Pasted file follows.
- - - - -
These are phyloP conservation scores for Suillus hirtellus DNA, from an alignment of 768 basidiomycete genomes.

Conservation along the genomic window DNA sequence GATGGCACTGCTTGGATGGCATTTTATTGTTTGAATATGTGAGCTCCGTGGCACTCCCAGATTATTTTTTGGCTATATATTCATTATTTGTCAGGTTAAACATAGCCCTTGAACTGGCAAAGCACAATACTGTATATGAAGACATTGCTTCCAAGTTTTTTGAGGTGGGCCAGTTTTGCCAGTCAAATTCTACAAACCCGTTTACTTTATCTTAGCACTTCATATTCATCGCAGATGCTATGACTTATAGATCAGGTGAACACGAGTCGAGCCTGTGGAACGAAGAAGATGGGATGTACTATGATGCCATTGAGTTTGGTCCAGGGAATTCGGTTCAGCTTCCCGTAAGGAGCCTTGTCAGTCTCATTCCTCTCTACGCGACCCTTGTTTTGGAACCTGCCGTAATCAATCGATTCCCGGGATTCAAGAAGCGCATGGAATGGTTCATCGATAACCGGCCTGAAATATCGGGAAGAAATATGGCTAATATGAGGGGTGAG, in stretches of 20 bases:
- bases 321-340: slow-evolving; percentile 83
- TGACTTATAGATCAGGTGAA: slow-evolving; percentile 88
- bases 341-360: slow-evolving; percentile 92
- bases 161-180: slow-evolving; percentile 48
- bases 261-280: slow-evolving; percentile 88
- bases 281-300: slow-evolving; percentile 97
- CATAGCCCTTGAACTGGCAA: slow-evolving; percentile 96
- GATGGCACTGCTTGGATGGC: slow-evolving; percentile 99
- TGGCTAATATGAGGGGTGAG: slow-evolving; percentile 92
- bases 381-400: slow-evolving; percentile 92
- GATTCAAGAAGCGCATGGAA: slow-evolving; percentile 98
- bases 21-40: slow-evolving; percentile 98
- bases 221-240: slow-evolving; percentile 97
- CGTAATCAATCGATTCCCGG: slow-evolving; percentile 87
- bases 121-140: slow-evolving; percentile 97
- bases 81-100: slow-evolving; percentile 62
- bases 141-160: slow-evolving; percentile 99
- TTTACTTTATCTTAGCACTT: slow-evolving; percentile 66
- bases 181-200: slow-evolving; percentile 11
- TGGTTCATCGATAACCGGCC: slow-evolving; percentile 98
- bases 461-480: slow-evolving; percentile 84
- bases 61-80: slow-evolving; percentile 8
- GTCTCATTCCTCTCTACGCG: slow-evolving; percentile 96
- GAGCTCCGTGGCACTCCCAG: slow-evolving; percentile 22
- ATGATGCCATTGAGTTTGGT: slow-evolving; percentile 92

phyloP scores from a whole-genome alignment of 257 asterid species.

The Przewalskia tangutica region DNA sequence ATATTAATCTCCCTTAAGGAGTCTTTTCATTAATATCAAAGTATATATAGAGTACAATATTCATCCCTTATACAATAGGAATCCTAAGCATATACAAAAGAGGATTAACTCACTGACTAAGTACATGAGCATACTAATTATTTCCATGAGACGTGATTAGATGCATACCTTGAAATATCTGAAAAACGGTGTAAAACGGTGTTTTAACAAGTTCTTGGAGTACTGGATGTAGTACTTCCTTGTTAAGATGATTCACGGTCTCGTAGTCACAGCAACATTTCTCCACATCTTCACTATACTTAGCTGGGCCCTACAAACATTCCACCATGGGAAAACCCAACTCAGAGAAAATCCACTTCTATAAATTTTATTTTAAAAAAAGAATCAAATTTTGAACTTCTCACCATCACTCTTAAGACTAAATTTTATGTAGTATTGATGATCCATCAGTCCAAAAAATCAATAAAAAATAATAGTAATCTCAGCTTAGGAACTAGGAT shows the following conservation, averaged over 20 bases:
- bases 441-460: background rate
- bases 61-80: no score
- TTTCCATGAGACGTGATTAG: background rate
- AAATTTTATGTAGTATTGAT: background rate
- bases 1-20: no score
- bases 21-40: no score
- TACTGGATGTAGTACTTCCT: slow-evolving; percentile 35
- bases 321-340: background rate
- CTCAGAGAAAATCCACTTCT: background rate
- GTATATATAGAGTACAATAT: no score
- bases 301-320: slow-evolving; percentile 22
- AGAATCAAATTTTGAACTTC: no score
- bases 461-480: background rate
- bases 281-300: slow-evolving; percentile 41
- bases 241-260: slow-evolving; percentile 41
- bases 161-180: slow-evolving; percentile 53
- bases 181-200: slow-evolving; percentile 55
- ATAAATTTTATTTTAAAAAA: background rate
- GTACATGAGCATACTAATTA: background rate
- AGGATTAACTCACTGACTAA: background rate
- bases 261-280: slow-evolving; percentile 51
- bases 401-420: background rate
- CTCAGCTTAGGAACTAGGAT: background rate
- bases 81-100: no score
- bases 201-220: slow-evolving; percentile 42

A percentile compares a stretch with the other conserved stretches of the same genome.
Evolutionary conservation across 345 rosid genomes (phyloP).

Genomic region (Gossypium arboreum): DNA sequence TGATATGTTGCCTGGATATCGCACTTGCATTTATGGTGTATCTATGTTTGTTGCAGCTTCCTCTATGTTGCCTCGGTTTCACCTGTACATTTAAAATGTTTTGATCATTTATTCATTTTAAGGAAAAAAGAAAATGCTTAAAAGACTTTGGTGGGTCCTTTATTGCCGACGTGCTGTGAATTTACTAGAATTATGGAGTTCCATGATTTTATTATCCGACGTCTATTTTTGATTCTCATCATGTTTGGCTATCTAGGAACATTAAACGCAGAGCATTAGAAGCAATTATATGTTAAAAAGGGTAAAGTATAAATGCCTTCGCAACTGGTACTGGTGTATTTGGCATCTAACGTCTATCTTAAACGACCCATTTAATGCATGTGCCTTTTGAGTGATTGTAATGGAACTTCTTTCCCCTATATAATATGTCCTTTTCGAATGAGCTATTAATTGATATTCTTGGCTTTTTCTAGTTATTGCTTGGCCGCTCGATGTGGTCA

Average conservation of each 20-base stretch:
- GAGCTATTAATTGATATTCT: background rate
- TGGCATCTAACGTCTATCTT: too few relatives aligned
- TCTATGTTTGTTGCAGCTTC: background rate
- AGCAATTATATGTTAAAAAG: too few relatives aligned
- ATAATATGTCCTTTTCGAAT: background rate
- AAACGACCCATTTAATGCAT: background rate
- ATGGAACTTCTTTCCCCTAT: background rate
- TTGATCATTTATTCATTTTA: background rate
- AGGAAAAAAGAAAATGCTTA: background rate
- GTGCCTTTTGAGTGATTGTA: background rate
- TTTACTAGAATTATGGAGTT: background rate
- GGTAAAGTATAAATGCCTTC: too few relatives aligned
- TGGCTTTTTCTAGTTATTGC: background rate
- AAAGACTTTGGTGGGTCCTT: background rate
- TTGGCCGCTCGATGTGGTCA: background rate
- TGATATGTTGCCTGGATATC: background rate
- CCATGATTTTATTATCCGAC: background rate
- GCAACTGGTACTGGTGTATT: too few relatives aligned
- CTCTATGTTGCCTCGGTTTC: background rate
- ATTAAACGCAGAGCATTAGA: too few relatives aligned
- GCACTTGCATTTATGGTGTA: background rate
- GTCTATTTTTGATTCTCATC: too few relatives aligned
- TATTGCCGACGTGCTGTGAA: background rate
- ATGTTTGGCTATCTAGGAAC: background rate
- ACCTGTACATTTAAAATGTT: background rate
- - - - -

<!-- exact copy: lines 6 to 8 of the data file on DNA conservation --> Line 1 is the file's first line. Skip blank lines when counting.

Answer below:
- bases 161-180: slow-evolving; percentile 48
- bases 261-280: slow-evolving; percentile 88
- bases 281-300: slow-evolving; percentile 97